What the National Roadway Safety Strategy means for drivers
A new policy from the Department of Transportation aims to stem roadway fatalities, which have risen rapidly over the past few years, with a new approach—including some initiatives that Consumer Reports and other safety groups have long argued in favor of or worked to support.
Called the National Roadway Safety Strategy (NRSS), the plan combines efforts to protect those inside and outside a vehicle in a crash, and takes steps to prevent those crashes from happening in the first place. Many of these projects are straightforward, but others may take years to implement—and some safety advocates warn that the DOT’s commitment to seeing them through is not strong enough.
Under the new strategy, the DOT says it will now work toward:
- Updating federal safety ratings so they factor in pedestrian protection and active safety systems, as well as increased crash protection for occupants.
- Adding information about advanced driver assistance systems to vehicle window stickers.
- Requiring all new passenger vehicles to include automatic emergency braking (AEB) with pedestrian detection.
- Including technology in vehicles that can detect impaired drivers.
- Investigating emerging safety issues in a timely manner related to the deployment of new technologies—presumably including those that can control steering, braking, and acceleration.
- Encouraging municipalities to redesign existing roadways to encourage slower speeds, rather than focusing solely on enforcing speed limits.
- Upgrading requirements for rear-impact guards on tractor trailersto better prevent passenger vehicles from getting pinned beneath them in a rear-end crash—a dangerous phenomenon known as an “underride” crash.
- Working with states to pilot automated safety enforcement programs, such as speed cameras.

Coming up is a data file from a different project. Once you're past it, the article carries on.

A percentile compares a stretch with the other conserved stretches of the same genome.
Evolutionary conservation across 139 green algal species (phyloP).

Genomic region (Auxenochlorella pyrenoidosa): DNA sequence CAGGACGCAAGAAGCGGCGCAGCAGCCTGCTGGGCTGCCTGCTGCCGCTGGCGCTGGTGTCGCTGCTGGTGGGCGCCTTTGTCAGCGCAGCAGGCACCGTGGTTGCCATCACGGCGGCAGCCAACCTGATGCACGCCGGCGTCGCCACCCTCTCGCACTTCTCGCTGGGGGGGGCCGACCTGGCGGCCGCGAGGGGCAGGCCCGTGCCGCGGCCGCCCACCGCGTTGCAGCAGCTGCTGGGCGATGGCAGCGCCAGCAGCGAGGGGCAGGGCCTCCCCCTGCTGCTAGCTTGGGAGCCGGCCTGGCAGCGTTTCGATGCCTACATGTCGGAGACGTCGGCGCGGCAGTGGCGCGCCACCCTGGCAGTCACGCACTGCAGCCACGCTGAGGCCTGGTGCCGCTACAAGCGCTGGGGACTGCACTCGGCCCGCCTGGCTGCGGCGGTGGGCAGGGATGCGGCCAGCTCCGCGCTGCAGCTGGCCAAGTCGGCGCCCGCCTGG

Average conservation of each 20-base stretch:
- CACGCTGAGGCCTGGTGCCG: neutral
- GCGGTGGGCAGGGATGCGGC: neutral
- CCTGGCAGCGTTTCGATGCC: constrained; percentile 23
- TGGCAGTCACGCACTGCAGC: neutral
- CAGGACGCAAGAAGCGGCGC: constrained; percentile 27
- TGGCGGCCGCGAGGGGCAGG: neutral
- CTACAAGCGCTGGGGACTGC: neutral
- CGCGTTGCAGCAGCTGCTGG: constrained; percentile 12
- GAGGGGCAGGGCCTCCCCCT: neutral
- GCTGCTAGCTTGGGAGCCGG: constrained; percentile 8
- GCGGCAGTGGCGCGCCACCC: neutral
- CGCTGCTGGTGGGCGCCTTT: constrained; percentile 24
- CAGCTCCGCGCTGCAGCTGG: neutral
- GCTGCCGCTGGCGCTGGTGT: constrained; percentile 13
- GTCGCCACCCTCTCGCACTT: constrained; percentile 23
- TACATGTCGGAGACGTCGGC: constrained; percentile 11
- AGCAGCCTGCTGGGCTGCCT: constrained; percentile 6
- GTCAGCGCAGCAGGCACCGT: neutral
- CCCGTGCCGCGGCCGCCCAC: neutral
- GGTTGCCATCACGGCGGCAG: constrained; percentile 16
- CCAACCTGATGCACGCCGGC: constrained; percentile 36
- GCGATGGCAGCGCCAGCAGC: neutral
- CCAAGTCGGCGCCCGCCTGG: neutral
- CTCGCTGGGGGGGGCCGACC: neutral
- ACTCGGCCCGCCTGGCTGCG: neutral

Instead of a single-minded focus on driver behavior and building vehicles that protect occupants in crashes, the DOT says its new initiatives follow a “safe system” approach. That’s how transportation planners refer to road safety programs that try to prevent crashes from happening in the first place while also minimizing harm when crashes do occur. It includes a focus on active safety systems that can prevent or mitigate crashes, a call for infrastructure improvements that encourage slower speeds, and new research into emerging safety technologies.
It’s a fresh attempt to keep people from being killed on U.S. roadways, whether they are in cars, on foot, or on bicycles—deaths that Transportation Secretary Pete Buttigieg has called “preventable.” The effort is more necessary now than ever: The National Highway Traffic Safety Administration estimates that 38,680 people died in motor vehicle traffic crashes in 2020, an increase of 7.2 percent from 2019. Preliminary data from 2021 shows that things are getting even worse: In the first half of 2021, roadway deaths were on track to increase 18.4 percent from 2020.
“The increase in injuries and fatalities is particularly concerning because there are so many technologies available to help with crash avoidance and improve crash protection,” says Jennifer Stockburger, director of operations at CR’s auto test center. “With so many people dying on U.S. roadways, this plan should help get those technologies on more vehicles and focus on the people that cars share the roads with.”
Consumer Reports and Car Safety